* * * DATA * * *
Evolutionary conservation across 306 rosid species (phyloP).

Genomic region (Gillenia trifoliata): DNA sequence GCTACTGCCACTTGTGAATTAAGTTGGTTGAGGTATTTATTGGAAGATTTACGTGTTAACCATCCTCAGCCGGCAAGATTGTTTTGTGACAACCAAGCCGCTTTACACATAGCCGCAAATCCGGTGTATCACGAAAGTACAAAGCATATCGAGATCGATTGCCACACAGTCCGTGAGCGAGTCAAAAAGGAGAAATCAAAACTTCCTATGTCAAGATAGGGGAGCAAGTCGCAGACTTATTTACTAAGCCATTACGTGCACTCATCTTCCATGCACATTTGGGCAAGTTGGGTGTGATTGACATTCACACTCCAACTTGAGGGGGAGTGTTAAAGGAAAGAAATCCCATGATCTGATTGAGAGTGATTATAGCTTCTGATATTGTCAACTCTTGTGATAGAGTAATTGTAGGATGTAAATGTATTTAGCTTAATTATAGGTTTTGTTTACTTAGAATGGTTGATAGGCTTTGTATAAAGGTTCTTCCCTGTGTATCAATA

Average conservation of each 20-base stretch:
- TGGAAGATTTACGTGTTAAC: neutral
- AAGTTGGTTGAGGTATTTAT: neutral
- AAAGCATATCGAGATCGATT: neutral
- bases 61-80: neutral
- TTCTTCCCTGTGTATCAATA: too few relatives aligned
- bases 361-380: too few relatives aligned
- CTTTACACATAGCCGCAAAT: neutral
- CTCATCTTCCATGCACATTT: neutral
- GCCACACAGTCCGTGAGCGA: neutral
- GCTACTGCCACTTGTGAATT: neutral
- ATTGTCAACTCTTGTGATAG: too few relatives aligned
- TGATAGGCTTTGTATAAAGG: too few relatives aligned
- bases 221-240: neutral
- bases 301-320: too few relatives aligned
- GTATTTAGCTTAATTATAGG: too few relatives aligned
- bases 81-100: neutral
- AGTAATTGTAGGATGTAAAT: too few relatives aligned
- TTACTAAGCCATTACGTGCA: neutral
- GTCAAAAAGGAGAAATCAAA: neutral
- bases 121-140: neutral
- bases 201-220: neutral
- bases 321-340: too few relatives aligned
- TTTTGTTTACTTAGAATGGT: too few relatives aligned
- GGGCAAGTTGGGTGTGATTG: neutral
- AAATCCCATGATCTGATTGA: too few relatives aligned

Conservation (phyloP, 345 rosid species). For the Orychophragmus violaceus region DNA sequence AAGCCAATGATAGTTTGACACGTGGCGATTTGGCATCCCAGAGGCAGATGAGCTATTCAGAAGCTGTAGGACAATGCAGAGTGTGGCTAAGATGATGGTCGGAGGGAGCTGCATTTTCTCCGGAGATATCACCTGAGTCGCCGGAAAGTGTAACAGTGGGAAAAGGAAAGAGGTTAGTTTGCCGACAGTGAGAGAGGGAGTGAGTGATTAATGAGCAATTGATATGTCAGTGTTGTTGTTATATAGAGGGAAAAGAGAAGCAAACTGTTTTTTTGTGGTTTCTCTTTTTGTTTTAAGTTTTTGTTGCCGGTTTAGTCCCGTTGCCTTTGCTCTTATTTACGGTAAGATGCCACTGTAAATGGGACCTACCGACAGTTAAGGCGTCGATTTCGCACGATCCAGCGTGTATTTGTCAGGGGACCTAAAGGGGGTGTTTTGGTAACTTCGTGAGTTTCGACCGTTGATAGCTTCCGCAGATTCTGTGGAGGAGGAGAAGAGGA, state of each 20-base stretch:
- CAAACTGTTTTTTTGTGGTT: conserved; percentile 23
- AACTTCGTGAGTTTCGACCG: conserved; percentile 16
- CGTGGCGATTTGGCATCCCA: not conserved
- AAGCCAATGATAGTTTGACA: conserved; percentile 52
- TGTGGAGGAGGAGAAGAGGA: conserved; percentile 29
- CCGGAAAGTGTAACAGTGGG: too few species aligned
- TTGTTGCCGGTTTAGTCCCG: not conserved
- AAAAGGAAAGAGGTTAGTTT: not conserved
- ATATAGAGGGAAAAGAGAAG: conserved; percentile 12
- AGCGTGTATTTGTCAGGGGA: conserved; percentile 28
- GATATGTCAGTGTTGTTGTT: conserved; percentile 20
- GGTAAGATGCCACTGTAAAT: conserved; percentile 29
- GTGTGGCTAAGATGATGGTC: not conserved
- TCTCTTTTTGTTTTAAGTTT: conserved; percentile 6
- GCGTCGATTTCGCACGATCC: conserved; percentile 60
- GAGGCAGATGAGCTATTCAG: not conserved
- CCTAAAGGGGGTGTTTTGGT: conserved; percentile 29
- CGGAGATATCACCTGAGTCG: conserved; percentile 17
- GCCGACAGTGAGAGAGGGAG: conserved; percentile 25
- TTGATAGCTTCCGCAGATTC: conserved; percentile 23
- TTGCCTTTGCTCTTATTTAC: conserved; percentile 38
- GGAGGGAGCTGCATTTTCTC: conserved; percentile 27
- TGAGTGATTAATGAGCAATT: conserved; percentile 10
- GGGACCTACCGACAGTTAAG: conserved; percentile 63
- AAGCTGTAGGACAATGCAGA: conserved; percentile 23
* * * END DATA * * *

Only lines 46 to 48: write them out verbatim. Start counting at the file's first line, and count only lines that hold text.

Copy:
- CCTAAAGGGGGTGTTTTGGT: conserved; percentile 29
- CGGAGATATCACCTGAGTCG: conserved; percentile 17
- GCCGACAGTGAGAGAGGGAG: conserved; percentile 25